Monthly archives for August, 2010

Floating Sunglasses Reviewed & CLEAR-VIEW AIRBORNE UPDATE

Hey, folks!

Cris Johnson here with a review of an older effect that’s been out for quite a while, but before I get to that, some housekeeping…

First, I’m THRILLED that so many of you are taking advantage of our pre-sale for my new product, Clear-View Airborne. Here’s the update: ALL of the bottles have been gimmicked and are ready to ship. I have personally tested each one and with a little practice, you’ll have a GREAT version of the “glass floats in the air while you pour water into it” effect. The gimmicks are built to last. It’s not a fancy, complicated set-up with microchips or anything…the design is great because of the simplicity.

The CD-ROMs, instruction booklets and storage tubes are also ready to go. My wife & I are just waiting on the glasses. Our UPS tracker says they should arrive at our doorstep on August 30th. It will take my wife only a day or so to gimmick all of the glasses, so the product should ship out to Hocus Pocus on August 31st or September 1st at the latest. That means Paul & Co. should receive them by September 6 or 7, well ahead of our mid-September deadline.

Now for the bad news…last time I checked, half of this shipment has been bought & paid for, meaning if you don’t order right away, you’ll have to wait for the next batch.

You can read all about it here:

Second point of housekeeping: The newest issue of “Cause & Effects,” my FREE ezine, is due out next week. This will feature a really fun article in which I explore how movie sequels can serve as a blueprint to designing a show for a repeat client. It’s not the only way to structure a show for a repeat client, but it’s served me well in the past and you may find it useful.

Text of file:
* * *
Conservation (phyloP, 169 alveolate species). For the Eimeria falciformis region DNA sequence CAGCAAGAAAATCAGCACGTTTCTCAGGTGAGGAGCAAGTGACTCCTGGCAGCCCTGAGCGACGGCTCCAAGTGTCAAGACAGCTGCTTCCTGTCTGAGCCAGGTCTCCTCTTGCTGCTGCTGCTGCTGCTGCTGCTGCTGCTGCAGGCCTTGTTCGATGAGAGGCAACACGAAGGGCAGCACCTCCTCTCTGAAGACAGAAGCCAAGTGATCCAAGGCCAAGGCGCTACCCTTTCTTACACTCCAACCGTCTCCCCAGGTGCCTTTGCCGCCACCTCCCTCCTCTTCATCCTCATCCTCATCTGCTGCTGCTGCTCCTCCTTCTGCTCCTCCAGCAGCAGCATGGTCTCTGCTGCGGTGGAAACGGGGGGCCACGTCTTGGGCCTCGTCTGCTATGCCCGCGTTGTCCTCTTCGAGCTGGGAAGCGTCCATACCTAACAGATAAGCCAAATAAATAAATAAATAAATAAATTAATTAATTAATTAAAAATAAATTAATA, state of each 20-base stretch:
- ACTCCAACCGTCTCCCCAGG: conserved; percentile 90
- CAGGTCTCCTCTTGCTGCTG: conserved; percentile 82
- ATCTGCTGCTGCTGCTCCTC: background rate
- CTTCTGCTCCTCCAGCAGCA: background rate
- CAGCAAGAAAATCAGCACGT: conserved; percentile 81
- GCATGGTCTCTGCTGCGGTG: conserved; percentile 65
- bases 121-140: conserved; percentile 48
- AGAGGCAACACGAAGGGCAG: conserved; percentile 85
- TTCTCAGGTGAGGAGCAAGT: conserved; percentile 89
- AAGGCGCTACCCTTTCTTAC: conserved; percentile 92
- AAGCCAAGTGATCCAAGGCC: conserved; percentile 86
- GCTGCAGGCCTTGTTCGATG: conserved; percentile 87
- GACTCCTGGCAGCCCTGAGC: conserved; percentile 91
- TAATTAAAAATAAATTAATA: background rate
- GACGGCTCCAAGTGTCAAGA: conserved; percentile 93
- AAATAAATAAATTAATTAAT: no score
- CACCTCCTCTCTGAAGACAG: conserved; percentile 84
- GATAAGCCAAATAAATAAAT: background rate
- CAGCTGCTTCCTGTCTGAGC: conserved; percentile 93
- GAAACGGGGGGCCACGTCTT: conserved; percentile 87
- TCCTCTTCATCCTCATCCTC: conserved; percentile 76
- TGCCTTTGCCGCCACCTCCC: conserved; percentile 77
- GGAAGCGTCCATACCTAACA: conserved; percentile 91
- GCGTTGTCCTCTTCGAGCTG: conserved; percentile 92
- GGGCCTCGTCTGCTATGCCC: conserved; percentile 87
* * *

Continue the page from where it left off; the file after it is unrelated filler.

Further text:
Send me an email to if you have not done so before.

Third and final housekeeping note…I’ve performed Anthony Linden’s wonderful Incredible Suit Jacket Escape three times. The first time, I put it in the middle of the show, in case it didn’t go over with the crowd. Second time, second from last. Last time, closed with it. That should tell you a LOT. This is definitely a “Top 10″ item for me when I put together my “Top 10 Purchases of 2010″ list in December.

On to the review!

This week, I take on Floating SUNGLASSES by Yigal Mesika. It’s available for $70.95 and is available at Hocus Pocus. You can read the sparse ad copy here:

I know this has been out a while, but I do like to re-visit older stuff as often you can find the COOLEST items.

EFFECT: The magician takes off his sunglasses and they float in the air, from hand to hand, through a ‘hoop’ made from his arms, up and down and more.

WHAT YOU GET: The gimmicked glasses, invisible thread (how else?), wax, a case for the glasses, written instructions, video instructions.

QUALITY OF PROPS: I admit, I was skeptical when I bought this effect. Knowing a little about invisible thread, I thought that either the glasses would be flimsy pieces of trash, or the thread would be fragile or something. Truthfully, the glasses are more or less regular sunglasses, meaning they will hold up. You can wear them as regular sunglasses. The ‘gimmicked’ part comes from the fact that the arms will open on their own for a little bonus effect. I never bothered with it when I performed this.